Campus mansion? Presidents decline
Stately presidential residences are great for fundraising. But for a cozy home, leaders are looking elsewhere.
By SHANNON COLAVECCHIO- VAN SICKLER
Published July 3, 2006
TAMPA - Judy Genshaft doesn't live in the University of South Florida's presidential home, because she prefers to raise her two school-age sons in a real neighborhood where they can ride bikes with other children.
University of Florida president Bernie Machen and his wife Chris want more privacy, so this summer they will trade the president's house for a home nearby - making Machen the first UF president not to live in the two-story colonial since it was built in 1953.
"I feel like I live in the pit stop on the turnpike," Machen said of the home's prominent location along University Avenue, the main drag leading to UF's Gainesville campus.
The tradition of university leaders living in a stately campus residence dates back decades.
Today, the homes are both a job perk and a prestigious venue for money-raising and entertaining.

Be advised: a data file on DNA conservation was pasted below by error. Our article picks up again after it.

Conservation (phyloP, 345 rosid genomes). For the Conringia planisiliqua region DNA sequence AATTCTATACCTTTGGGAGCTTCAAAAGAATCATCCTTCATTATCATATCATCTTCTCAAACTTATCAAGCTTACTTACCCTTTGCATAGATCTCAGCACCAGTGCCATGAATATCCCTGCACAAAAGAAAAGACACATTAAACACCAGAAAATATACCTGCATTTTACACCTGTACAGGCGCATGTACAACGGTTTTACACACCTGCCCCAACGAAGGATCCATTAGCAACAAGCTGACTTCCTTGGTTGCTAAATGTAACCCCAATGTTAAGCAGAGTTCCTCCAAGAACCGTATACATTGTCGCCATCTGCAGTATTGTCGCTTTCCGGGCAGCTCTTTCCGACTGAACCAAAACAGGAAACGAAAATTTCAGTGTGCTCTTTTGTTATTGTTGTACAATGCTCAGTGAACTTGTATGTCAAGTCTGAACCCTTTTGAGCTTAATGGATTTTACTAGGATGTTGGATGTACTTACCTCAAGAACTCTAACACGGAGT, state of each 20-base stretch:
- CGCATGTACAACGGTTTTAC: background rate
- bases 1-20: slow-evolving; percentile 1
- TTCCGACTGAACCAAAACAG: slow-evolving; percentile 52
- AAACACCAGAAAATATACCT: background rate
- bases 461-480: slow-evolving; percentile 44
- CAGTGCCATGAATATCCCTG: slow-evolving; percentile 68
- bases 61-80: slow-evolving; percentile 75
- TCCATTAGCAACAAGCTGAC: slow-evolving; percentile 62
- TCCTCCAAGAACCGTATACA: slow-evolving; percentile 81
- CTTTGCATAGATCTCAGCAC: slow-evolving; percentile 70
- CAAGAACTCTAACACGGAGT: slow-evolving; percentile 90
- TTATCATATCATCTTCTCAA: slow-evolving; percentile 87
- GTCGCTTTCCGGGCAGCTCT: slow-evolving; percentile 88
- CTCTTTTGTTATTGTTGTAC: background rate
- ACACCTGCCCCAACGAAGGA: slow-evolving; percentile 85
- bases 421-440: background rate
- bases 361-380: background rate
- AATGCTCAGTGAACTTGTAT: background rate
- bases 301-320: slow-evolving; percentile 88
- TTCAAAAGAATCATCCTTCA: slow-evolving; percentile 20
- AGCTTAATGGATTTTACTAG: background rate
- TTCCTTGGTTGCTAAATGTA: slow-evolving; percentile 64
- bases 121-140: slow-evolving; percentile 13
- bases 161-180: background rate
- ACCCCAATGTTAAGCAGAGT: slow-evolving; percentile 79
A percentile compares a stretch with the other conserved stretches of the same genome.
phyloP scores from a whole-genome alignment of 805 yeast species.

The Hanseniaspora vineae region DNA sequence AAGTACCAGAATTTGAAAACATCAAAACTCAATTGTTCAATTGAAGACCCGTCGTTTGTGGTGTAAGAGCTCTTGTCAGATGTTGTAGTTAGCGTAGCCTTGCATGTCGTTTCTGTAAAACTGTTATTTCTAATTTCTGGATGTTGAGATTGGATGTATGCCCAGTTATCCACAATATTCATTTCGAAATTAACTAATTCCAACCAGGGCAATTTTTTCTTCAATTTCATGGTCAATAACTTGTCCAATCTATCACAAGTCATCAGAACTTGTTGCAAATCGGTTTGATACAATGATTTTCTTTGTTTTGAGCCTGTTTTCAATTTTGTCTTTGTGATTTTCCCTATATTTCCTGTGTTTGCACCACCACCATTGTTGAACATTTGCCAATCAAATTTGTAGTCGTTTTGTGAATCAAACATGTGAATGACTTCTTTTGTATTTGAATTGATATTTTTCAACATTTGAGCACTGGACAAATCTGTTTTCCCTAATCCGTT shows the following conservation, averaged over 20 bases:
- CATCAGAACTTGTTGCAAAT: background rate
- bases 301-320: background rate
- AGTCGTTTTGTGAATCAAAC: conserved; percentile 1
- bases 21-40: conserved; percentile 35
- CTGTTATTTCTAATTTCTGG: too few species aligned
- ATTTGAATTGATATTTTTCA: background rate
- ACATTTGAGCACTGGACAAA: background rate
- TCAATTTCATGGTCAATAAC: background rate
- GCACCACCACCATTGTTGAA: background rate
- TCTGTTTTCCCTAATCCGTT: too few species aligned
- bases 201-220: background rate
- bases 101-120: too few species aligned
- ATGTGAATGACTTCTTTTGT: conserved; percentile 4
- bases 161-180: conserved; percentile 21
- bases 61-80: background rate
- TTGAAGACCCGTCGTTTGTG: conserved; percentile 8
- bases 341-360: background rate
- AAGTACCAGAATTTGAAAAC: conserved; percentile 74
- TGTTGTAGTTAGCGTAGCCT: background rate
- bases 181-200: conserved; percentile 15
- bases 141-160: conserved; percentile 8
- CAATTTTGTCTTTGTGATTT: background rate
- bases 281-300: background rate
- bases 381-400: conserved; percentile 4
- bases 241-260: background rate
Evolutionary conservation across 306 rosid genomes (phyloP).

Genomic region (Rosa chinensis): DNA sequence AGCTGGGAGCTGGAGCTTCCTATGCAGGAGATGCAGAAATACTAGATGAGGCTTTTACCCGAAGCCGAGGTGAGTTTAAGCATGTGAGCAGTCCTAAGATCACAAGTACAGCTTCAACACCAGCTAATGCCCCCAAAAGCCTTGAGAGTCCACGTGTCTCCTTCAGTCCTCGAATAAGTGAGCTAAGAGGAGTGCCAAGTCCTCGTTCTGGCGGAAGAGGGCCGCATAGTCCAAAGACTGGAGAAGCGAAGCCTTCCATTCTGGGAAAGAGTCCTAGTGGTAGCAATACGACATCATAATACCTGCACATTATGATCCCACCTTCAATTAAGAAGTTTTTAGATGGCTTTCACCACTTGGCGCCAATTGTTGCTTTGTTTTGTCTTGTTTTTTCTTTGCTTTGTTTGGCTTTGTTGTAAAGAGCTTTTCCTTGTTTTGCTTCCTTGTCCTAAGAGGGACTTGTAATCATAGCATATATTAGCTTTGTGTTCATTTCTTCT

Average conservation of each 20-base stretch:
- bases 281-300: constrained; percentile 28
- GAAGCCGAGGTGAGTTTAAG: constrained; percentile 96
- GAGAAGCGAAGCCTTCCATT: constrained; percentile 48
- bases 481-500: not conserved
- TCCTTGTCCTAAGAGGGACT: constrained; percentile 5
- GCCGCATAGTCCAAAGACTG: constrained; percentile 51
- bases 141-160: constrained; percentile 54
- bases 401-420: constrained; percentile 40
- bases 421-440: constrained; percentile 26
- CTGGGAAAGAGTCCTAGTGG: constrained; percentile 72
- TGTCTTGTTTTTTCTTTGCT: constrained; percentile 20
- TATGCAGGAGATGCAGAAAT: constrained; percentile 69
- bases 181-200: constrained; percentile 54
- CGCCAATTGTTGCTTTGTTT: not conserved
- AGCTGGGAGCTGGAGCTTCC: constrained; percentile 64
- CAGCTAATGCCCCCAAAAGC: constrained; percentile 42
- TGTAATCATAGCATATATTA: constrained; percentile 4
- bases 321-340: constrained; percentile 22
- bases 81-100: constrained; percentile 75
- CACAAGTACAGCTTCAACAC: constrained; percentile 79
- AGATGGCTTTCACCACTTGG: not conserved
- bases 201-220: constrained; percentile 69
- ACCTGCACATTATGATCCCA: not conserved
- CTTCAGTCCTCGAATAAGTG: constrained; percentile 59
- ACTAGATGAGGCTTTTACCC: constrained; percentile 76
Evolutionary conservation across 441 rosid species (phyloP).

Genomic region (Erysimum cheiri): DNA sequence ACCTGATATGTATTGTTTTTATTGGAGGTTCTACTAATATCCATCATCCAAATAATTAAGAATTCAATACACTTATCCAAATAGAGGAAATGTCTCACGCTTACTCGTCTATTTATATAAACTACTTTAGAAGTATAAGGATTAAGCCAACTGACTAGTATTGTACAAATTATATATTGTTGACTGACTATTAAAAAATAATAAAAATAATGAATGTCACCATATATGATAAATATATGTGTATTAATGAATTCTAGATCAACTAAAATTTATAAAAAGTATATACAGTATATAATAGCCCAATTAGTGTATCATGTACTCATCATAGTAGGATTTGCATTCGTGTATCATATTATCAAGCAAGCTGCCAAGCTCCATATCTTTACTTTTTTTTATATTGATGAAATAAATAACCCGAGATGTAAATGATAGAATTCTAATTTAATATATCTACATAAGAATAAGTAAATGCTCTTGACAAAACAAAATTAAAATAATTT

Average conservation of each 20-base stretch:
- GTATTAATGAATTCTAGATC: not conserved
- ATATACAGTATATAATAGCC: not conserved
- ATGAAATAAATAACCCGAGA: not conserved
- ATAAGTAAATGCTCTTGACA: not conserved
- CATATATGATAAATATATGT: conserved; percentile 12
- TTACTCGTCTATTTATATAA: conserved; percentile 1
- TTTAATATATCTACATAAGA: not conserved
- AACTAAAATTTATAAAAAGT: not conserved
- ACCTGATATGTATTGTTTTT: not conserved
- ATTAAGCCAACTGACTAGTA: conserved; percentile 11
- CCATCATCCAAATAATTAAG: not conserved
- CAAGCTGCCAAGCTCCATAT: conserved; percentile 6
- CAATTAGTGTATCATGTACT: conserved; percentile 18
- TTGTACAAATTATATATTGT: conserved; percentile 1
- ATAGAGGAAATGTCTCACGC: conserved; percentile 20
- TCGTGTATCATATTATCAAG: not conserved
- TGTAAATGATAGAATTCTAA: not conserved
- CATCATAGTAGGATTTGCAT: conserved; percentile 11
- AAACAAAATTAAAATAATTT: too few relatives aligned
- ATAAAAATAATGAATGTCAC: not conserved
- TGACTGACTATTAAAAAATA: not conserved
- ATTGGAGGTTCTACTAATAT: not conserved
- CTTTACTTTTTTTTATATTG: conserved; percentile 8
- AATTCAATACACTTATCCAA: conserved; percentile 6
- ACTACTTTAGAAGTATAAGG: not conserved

But for a variety of reasons, from privacy and security concerns to changing family needs, state university presidents in Florida are following a national trend in forgoing the official home.
They want more than a reception hall with bedrooms.
"Lifsey House is a fabulous entertainment venue," Genshaft said of USF's presidential home. "But I like having my own home, where I can play with my sons."
Even presidents who enjoy an official residence concede it's not for everyone.
"When you have a week with five dinners and two luncheons, it can start to feel like you're running a bed and breakfast," said University of Central Florida president John Hitt.